How Carlos Queiroz turned Iran into Asia’s best World Cup hope

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The Guardian – LONDON, The former Manchester United coach eased the Iranians through qualification but they now want tangible finals success, something that has always eluded Team Melli.

The only one of the dozen names on Fifa’s shortlist for 2017 men’s coach of the year not working in Europe was Tite, who ensured Brazil were the first qualifier for the 2018 World Cup. Iran were second but that was not enough for Carlos Queiroz, who has now led three different national teams to four World Cups. He may have to wait for success at the World Cup to turn eurocentric heads.

That means finishing above two of Portugal, Spain and Morocco in Russia to progress to the knockout stage at the fifth time of asking. If there is any Asian team that can manage that then it is Iran. For four years Team Melli have been the highest-ranked national side on the continent, for just a little less time they have been the best on the pitch, too.

In Brazil four years ago Queiroz, whose six years as number two at Manchester United in the previous decade was split by a season in charge of Real Madrid, had the team well-organised in a tough group containing Nigeria, Bosnia-Herzegovina and Argentina. A last-minute piece of Messi magic ended Iranian dreams of a first second-round appearance at the fourth attempt but Team Melli picked themselves off the floor. Now they are just as tight at the back but have more options going forward, younger overall but with more international experience.

Nine of the 23 who went to Brazil were based overseas but mainly spread around the Middle East and the second tiers of the big European leagues. The figure will be higher this time around, the leagues and performances are better and the players more active.

The winger Alireza Jahanbakhsh could mount a case – when he is not busy scoring and creating for AZ Alkmaar – to be the best player in the Netherlands this season. The £9m quoted a year ago in response to reported interest from Burnley, Watford and Bournemouth would be considerably higher now, especially with Napoli also monitoring him. The fleetfooted forward Reza Ghoochannejhad managed 19 goals for Heerenveen last season while the striker Karim Ansarifard has almost a goal a game for Olympiakos.

Sardar Azmoun is one of Asia’s biggest stars at 23, has already scored in the Champions League for Rubin Kazan and has been linked with Liverpool. Young midfielders Saeid Ezatolahi in Russia and Saman Ghoddos of Östersund are looking forward to making the next step up the European ladder and a successful World Cup can’t do any harm.

The improvement was there for all to see in qualification for this summer’s finals. Qualification for Brazil was in doubt until the final whistle of the final game which blew to bring relief, Iranian gestures and swear words at the rival bench and South Korean bottles flying down from the terraces. There was no such drama this time. The road to Russia was pleasantly boring – words that do not usually go together in this football crazy country. Qualification quickly became a foregone conclusion and was made official with two games to spare.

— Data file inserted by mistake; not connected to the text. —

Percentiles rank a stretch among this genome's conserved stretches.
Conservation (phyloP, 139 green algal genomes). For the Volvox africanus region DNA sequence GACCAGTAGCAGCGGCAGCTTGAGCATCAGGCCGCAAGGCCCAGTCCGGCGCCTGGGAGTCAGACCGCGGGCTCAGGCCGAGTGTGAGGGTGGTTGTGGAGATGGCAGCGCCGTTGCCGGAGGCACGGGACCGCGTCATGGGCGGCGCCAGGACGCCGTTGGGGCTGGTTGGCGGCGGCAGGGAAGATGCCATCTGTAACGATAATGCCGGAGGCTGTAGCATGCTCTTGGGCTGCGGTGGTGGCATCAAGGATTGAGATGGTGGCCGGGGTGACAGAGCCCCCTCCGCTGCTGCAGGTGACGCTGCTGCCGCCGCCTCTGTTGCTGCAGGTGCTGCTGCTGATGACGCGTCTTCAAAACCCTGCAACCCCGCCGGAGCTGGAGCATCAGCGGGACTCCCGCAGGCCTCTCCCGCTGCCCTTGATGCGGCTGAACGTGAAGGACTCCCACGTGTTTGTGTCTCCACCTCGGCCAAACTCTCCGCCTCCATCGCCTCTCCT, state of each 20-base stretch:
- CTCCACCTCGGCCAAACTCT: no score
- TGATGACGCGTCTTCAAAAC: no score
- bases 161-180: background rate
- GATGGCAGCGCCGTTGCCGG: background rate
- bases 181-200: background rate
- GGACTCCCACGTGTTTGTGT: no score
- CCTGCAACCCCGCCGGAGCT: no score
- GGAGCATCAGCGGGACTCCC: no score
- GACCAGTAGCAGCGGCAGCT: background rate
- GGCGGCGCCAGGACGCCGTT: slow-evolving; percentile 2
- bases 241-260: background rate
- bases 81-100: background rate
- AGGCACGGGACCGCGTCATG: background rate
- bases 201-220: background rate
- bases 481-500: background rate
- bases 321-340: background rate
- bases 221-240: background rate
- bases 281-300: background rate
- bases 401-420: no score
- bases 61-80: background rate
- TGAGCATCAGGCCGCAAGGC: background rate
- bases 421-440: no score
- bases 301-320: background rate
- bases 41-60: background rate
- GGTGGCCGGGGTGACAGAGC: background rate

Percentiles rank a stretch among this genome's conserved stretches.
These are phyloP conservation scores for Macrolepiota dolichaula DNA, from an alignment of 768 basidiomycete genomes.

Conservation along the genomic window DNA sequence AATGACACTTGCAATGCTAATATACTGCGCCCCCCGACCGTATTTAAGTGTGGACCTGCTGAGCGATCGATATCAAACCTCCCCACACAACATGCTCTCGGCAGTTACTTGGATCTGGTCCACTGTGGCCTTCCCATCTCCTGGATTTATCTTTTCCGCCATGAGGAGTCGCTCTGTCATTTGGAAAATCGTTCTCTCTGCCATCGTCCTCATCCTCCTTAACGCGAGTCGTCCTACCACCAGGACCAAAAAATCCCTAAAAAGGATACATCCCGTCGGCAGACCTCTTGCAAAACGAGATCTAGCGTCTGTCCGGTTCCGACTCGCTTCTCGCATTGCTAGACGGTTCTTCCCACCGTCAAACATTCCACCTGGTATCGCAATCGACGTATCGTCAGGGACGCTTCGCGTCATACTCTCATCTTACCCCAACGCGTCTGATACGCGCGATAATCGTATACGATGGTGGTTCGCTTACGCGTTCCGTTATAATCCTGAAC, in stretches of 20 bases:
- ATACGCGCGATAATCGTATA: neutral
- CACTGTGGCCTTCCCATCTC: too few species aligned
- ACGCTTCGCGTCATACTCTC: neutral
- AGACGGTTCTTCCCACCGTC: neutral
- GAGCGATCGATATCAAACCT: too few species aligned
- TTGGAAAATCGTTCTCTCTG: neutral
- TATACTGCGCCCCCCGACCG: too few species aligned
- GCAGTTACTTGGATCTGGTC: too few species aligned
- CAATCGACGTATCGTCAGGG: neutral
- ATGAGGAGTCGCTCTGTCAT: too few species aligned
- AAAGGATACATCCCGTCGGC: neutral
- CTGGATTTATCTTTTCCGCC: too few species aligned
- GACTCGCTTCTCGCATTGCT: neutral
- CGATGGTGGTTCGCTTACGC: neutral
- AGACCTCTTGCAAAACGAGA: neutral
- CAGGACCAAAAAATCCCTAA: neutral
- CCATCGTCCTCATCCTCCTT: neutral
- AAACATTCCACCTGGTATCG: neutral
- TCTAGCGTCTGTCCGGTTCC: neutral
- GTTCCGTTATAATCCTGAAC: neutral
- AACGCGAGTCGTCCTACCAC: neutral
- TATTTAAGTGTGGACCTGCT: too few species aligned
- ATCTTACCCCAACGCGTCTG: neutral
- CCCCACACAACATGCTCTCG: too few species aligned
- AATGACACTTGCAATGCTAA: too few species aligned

Iran did not lose and did not even concede until the 10th and final game. It was vindication for Queiroz who took the reins in 2011, months after guiding Portugal to the last 16 in South Africa. The 65-year-old not only has everything running exactly how he wants on the pitch, he can be busy off it too.

Whether due to his nature, Sir Alex Ferguson’s nurture or cold calculation – or a combination of all three – he likes to keep everyone on their toes by creating tension. In qualification for 2014 he quarrelled with rival coaches, but these days his ire is focused closer to home. There was a big fallout with Iran’s coach from the 2006 World Cup, Branko Ivankovic, now in charge of champions Persepolis, which led to Queiroz resigning amid accusations that the Iranian Football Federation (IFF) was not giving the support he needed.

Officials in Tehran can find it all a little bewildering but know that Queiroz brings success. At least two of the other four Asian qualifiers were curious as to whether last January’s resignation was genuine. It wasn’t.

He is also vocal when it comes to preparations, warning the federation to ensure that all that can be done is being done. Before Brazil four years ago international isolation made it difficult at times to arrange decent games. Sanctions also made it tough for the IFF to receive monies owed from abroad and so afford the overseas training camps that Queiroz wanted. Preparation for Russia has improved but there is still some way to go. Togo, Panama, Venezuela, Syria, Turkey, Tunisia and Sierra Leone present decent opposition but do not really compare to Brazil, Belgium, Italy, Germany and Colombia, who have been lined up by fellow Asian qualifiers Japan, South Korea, Saudi Arabia and Australia. No wonder Queiroz talks of these Asian powerhouses enjoying “World Cup credit cards” that provide automatic access.

Despite the tough draw, Iran are looking forward to this June and showing the world what they are made of. If all goes well, a host of talented players may get the chance to move to bigger clubs in bigger leagues, a ready-to-take-off domestic market with a large, young and passionate population may just get the spark and investment it needs, and Queiroz may just get the recognition he deserves.

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